Nubians are also stubborn. I don't see it in Stewie and Heath so much. But my doe is as stubborn as the day is long. And she kicks. I have to hobble her to milk her. I also only have 1/3 of an acre to devote to goat pasture. I read about Mini Nubians and that is what I want to raise. You breed a Nubian doe to a Nigerian Dwarf buck. You get all the wonderful qualities of the friendly Nubians together with the sweeter dispositions and quieter voices of the Nigerian Dwarves. And smaller sheep need less to eat. I want to have a closed flock, anyway, to keep my goats disease free. This means having my own buck on site. A smaller buck is easier to handle. I located a cute Nigerian Dwarf buckling just south of me in Longview, WA. I currently have a deposit on him. He'll be weaned the end of August and I'll bring him home at that time. I am hoping he'll be mature enough to breed Cocoa to this fall.

Well, I think that's enough for this post. I have lots more to share but that will have to be for another day.

Friday, March 21, 2014

How Did My Animals Handle Moving?

My animals made the transition surprisingly well. Reggie, my Yorkie, wanted to mark the new place the first time he visited. I guess I couldn't blame him too much. The house did smell like a doggie bathroom when we first moved in. It only took me fussing at him 3 times before it sunk in that it wasn't OK to mark indoors. Since then he has been good as gold.

I was most concerned about my cat, Singha. He is an indoor/outdoor cat who is extremely nocturnal and wants to wake you up at 3am to let him out. If you don't comply there will be consequences. A friend suggested I keep him inside the new place "for a few weeks". That would never happen. I once kept him indoors for 14 days while he healed from surgery. Neither of us had a good time. I got very little sleep. He was constantly looking for a way outside and I have the claw marks on my wall to prove it. I decided to leave him at the old house on the day we moved because of all the chaos and open doors. I returned to Tacoma the following day to gather him up and bring him to his new home. I placed him in a travel crate for the drive. Once at the new house I put his crate and his enclosed litter box into the back bathroom, where I could close the door. I opened the door to the crate. He slowly slunk out of the crate and into the litter box, where he remained for the rest of the day and night. I went into the room frequently and talked to him. The next day when I checked he had moved from the litter box and had wedged himself behind the laundry bin. He stayed there for the rest of that day. The next morning he was still behind the bin but it was apparent he had ventured out long enough to eat half of his cat food. We were making progress. I continued to check on him frequently. That afternoon it was just he, I and the dog in the house. I decided to open the bathroom door and see if he would emerge. Pretty soon I see his head peeking around the corner. Little by little he would venture out, then retreat back into the bathroom. Then he would come out a bit further. Pretty soon he was snooping all around the house. That night he started mewling to go outside but I wasn't ready for that. He was being very vocal so I closed him back into the bathroom so I could get some sleep. The next day he was feeling very comfortable around the house. a few times during the day I would let him outside but I stood where he could see me and called him back after a short time. We repeated this a few times throughout the day. I wanted him to know where his home was. Later that night, when he asked to go out, I let him. In the morning I called him back and he came running. He has been fine ever since. The bonus for him? His dad now lets him sleep in the bed.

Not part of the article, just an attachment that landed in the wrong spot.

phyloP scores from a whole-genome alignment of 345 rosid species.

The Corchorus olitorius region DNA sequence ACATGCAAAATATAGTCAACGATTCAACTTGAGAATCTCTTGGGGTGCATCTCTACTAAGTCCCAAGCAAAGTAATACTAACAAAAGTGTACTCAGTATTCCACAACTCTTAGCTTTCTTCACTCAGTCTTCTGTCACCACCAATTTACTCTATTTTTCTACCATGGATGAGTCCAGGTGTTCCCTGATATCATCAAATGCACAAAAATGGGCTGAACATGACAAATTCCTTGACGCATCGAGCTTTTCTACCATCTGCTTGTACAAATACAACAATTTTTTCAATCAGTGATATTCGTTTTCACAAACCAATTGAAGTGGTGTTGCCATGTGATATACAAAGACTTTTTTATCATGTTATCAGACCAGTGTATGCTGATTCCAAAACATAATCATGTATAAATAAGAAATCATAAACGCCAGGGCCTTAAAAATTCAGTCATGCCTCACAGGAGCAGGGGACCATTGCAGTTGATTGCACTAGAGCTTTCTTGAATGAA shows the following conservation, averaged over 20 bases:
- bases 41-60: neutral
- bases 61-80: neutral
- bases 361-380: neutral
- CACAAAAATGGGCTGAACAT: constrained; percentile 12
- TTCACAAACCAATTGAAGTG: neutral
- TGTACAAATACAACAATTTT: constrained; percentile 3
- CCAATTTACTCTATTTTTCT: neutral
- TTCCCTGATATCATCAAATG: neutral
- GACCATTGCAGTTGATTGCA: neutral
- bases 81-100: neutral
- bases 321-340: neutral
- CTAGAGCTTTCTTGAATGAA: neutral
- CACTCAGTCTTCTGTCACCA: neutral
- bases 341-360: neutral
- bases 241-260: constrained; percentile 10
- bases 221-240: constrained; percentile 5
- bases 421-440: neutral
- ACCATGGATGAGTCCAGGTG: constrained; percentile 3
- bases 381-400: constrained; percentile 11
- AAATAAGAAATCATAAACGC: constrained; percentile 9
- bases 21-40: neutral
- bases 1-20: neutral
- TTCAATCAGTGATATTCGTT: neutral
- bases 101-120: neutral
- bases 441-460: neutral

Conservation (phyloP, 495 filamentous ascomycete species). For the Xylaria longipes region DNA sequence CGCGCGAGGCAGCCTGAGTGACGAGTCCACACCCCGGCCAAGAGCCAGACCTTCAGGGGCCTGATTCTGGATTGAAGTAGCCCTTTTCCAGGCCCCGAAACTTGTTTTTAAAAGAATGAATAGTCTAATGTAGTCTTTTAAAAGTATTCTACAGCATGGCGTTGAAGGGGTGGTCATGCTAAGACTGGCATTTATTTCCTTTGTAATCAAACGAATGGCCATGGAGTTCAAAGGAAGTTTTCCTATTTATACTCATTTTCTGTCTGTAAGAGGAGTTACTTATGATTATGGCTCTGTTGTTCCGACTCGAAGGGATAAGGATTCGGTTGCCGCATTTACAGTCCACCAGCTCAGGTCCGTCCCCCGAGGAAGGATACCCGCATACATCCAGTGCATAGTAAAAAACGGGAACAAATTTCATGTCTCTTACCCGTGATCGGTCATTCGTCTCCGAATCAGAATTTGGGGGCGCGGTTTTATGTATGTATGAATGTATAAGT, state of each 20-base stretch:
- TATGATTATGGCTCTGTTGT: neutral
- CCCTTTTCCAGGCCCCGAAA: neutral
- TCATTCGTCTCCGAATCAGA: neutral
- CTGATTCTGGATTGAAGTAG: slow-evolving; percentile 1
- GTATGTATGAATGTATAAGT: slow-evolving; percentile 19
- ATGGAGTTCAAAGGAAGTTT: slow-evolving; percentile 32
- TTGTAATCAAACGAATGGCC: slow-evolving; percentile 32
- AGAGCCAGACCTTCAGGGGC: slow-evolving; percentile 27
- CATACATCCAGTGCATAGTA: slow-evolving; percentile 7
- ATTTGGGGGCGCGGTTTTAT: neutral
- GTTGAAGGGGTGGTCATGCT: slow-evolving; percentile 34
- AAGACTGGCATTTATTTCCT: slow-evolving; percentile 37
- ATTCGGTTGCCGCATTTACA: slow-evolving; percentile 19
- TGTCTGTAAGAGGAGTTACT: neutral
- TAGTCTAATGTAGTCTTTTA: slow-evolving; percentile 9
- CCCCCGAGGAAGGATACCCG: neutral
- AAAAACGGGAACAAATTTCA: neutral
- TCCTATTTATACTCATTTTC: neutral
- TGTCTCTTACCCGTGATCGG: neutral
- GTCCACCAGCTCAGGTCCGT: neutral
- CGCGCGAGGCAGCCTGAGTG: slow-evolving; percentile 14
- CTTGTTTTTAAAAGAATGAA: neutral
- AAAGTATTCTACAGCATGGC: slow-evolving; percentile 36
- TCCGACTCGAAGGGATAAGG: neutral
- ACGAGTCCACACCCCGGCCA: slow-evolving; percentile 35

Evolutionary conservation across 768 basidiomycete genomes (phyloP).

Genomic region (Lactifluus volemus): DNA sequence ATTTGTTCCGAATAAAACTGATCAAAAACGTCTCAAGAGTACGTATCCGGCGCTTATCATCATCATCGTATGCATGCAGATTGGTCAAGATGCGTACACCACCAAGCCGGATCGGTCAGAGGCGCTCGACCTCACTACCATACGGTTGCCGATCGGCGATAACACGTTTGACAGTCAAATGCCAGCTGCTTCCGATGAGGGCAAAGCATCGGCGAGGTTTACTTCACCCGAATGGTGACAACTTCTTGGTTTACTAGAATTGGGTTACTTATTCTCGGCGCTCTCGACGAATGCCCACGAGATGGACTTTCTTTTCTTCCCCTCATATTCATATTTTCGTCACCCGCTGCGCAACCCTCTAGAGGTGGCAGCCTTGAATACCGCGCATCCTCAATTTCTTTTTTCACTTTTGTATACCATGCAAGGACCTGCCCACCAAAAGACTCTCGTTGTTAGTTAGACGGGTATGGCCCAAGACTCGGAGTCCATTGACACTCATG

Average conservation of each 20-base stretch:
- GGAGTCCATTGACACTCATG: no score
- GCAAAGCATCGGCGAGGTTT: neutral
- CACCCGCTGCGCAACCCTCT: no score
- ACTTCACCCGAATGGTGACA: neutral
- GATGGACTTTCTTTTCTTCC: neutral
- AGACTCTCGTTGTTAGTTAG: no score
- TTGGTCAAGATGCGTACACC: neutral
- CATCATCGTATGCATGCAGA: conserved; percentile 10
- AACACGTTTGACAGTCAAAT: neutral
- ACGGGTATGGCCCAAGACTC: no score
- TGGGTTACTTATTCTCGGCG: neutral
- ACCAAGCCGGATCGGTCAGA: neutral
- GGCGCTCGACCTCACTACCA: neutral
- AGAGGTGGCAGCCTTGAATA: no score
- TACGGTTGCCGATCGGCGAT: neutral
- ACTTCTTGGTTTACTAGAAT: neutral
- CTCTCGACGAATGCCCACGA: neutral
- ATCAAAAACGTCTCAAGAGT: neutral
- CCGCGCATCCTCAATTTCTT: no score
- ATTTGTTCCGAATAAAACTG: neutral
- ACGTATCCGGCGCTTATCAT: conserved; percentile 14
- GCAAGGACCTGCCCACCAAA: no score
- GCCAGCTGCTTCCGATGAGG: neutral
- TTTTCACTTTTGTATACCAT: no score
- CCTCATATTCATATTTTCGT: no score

That leaves Shirley, My last remaining hen from my small Tacoma flock. Shirley is 4 years old. She was still laying eggs but 2 months before my move she stopped laying and her health was obviously declining. I was hoping she would live long enough to make it to Winlock and experience what it is like to free range. I don't have a proper coop here on the property but there is what I think was a goat shed. It consists of 2 rooms and has straw bale sides. The top is canvas. I hoped Shirley would hang out in there. The first night I went to check on her and found her outside the shed, wedged up in a bit of fencing. I rescued her and set her inside the shed. She remained inside the shed for 2 days, even though the door was open and she could leave at any time. On the third day I saw her out eating some bugs near the shed.

 I went to check on her later and couldn't find her anywhere. She wasn't in the shed, or anywhere in the orchard. I though something must've got her. I was heading back to the house when I saw something moving in the pasture next to the orchard. There was Shirley, happily gobbling bugs. I checked at dusk and she was back inside the shed, roosting up on top of the partition between the rooms. That is where she sleeps every night. Her days are spent free ranging our property. Yesterday she made a nest and laid her fist egg in a very long time. Today she laid another. I think she loves her new home.